This was the stage that Zach LaVine has wanted to be on for years.
A nationally televised game, the United Center at a fever pitch, and the three-headed monster of Kyrie Irving, James Harden and Kevin Durant in the building for bragging rights atop the Eastern Conference.
A meaningful game in January.
And not the pretend “meaningful games” that former coach Jim Boylen would try peddling to the masses, passing off two teams battling for a 10th seed play-in spot as meaningful. No, Nets-Bulls – and a Nets team with it’s “Big Three” for just the 16th time since its creation – each looking to make a statement about their place in the conference’s power structure.
One did and the other was embarrassed.
Thanks to a shock-and-awe 43-8 run in the second half, the Nets hammered the home team, handing the Bulls their worst loss of the season in the 138-112 laugher.
As for that three-headed monster? Durant finished with 27 and Harden with 25. Irving was held in check with just nine. The Bulls’ “smaller three” were led by LaVine’s 22 and DeMar DeRozan’s 19.
“I don’t think you throw it out, I think you own it,” coach Billy Donovan said of the loss. “I think our guys have worked really hard up to this point to be where we are in the standings, and I think with that there’s an even greater responsibility.
“We have to understand and learn that these are some of the things I’ve been talking about from a defensive standpoint. … I’m not saying we didn’t want to win the game but we have to understand how to play in games like this.”
It didn’t help that the Bulls lost starting forward Derrick Jones Jr. minutes into the game to a right knee injury, and did so at a position that was already thin.
Alfonzo McKinnie stepped in and through the first half the Bulls showed they could trade punches with the Nets. Until they couldn’t.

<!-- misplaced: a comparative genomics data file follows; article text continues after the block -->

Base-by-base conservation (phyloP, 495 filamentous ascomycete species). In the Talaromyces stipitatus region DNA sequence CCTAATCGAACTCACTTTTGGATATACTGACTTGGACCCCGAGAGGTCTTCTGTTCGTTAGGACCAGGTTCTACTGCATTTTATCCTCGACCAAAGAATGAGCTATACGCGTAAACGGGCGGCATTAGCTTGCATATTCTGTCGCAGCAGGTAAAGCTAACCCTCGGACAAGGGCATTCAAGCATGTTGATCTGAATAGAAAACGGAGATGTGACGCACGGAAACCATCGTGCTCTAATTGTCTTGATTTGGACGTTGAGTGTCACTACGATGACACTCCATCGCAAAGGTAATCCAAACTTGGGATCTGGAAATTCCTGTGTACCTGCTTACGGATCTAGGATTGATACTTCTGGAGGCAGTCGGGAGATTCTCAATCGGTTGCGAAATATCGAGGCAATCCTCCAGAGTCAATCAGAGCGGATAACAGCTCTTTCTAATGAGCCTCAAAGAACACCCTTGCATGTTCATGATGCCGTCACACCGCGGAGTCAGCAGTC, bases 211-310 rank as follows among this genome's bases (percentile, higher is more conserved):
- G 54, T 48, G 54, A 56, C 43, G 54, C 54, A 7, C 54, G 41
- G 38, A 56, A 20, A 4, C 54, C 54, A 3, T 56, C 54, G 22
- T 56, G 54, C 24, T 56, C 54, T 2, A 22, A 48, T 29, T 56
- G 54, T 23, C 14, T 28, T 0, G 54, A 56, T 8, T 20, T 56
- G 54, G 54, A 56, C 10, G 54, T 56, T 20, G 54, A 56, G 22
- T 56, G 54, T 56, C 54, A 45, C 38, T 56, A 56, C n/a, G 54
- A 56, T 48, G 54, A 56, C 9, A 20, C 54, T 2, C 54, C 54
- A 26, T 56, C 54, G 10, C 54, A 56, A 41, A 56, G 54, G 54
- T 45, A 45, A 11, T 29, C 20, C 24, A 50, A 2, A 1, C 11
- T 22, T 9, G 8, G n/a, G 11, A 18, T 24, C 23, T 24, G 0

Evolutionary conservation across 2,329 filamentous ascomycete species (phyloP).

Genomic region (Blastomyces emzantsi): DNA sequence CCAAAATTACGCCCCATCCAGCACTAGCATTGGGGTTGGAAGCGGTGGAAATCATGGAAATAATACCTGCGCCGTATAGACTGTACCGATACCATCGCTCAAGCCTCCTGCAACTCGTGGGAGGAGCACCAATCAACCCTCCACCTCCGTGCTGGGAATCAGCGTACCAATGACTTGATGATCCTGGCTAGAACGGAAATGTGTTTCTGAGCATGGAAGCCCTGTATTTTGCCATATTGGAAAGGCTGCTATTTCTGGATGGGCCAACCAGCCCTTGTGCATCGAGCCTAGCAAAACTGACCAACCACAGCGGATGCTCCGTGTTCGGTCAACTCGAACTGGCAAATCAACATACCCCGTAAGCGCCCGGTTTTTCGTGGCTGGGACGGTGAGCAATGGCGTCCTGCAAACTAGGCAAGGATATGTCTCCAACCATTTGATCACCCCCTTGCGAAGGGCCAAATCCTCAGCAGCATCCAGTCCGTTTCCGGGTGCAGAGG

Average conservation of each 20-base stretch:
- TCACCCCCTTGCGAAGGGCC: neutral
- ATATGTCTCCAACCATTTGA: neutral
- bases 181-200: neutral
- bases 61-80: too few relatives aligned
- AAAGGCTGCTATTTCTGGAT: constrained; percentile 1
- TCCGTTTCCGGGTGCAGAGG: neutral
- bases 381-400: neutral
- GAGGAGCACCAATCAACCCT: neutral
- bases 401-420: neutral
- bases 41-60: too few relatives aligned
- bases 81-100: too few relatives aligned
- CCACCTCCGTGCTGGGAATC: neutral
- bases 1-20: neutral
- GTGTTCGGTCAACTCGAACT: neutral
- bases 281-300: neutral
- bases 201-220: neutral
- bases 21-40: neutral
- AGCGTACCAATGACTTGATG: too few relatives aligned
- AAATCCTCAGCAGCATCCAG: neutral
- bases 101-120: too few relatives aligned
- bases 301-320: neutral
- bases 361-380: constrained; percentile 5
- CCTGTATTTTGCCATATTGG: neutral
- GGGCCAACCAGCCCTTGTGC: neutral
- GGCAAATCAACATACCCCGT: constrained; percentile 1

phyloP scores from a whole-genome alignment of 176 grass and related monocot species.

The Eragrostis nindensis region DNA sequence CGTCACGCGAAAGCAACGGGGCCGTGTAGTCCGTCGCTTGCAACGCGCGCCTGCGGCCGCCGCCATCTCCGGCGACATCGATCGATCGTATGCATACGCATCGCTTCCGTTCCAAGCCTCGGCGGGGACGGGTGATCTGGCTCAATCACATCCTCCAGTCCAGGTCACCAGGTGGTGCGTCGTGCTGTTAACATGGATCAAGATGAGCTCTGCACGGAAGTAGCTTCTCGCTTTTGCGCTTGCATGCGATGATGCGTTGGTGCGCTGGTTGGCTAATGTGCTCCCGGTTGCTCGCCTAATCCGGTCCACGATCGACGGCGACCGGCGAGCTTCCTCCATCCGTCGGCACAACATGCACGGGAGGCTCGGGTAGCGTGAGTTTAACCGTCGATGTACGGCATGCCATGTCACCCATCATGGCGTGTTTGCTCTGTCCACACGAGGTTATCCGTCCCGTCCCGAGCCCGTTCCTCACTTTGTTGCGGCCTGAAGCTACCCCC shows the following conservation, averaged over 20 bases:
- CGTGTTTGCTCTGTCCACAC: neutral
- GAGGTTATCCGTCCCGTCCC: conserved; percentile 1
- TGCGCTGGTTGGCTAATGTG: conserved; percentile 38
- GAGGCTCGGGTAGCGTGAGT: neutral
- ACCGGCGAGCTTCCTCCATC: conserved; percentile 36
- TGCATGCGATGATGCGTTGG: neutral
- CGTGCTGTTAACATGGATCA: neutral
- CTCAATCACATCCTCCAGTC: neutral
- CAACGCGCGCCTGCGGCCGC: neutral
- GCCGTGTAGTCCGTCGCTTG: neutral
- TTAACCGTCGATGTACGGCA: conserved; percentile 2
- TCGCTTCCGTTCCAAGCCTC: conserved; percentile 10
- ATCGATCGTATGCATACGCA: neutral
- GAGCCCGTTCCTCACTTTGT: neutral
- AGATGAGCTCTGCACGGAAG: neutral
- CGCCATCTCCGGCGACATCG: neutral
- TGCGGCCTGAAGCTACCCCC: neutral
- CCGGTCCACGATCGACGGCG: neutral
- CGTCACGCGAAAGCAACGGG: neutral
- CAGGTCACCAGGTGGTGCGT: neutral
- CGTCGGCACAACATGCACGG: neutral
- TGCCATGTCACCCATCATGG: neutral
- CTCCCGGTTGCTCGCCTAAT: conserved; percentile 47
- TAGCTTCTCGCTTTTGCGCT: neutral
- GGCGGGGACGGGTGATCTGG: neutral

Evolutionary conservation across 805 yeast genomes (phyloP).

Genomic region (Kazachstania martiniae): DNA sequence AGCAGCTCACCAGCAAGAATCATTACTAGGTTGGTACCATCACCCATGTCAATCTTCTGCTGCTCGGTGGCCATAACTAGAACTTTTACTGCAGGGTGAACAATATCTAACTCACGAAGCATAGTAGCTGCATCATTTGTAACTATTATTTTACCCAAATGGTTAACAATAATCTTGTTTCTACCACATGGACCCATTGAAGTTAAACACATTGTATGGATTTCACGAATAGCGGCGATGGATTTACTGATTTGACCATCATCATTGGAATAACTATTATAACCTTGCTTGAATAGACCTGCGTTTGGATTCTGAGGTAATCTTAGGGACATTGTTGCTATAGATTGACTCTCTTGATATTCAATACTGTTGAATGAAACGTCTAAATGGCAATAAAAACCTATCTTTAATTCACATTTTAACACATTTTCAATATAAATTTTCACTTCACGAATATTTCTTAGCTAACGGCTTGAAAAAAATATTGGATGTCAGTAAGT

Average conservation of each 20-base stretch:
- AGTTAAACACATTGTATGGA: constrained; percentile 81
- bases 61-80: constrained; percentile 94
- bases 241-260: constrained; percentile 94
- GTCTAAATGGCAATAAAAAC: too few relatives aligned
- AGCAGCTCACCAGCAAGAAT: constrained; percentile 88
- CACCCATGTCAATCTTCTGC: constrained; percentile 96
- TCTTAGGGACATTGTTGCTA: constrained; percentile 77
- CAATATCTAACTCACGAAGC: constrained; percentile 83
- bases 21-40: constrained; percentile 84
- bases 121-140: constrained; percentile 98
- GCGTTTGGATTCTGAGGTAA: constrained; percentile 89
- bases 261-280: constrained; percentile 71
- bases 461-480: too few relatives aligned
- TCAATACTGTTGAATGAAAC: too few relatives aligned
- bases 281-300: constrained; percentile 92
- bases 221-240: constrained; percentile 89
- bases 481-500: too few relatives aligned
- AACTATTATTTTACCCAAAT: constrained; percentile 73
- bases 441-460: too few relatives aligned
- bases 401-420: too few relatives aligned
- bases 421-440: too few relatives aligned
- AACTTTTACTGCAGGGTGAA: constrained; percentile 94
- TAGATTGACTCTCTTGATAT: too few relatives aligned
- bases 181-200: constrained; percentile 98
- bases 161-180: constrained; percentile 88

“Understand we got our ass kicked [Wednesday],” DeRozan said. “It’s how we bounce back from it. Let it sink in, let it suck, let it hurt. It seemed like everything went wrong, obviously it had to with the run they went on. Everything was on us.
“We’re going to get every team’s best shot.”
The hope is they can take that shot, despite what it looked like against the Nets (26-14). Donovan feels like LaVine will be able to, especially when it matters.
“He is the ultimate team guy,” Donovan said, discussing what LaVine has transformed into. “He just tries to play the right way.”
That’s been on display this entire season. Heck, it was on display since the summer when LaVine joined Team USA for the gold medal run in the Olympics.
The Tuesday dominance over Detroit was just the latest example of why Donovan has seen his All-Star continue to mature.
A 10-shot, 10-point game in the past would have irked LaVine. Instead, LaVine was all smiles, still grabbing nine rebounds and handing out seven assists, with his only concern being getting the W.
“I think he realizes there’s probably a little bit more help around him than maybe he has had with Vooch [Nikola Vucevic] and DeMar,” Donovan said. “He can go hunt shots because he can get his shot any time he wants to. But he really is very, very much invested in winning. He’s very much invested in the team. And he wants to do things that are sustainable for a long time.”
The next step is doing against the league’s elite. Losses to Dallas and Brooklyn in the last week show that this group is blinking for the first time this season. It’s about getting back on track.
“We got an ass-whooping,” LaVine said. “It happens sometimes. The third quarter killed us. Go back look at the film. It’s just something to get you a little more hungry.”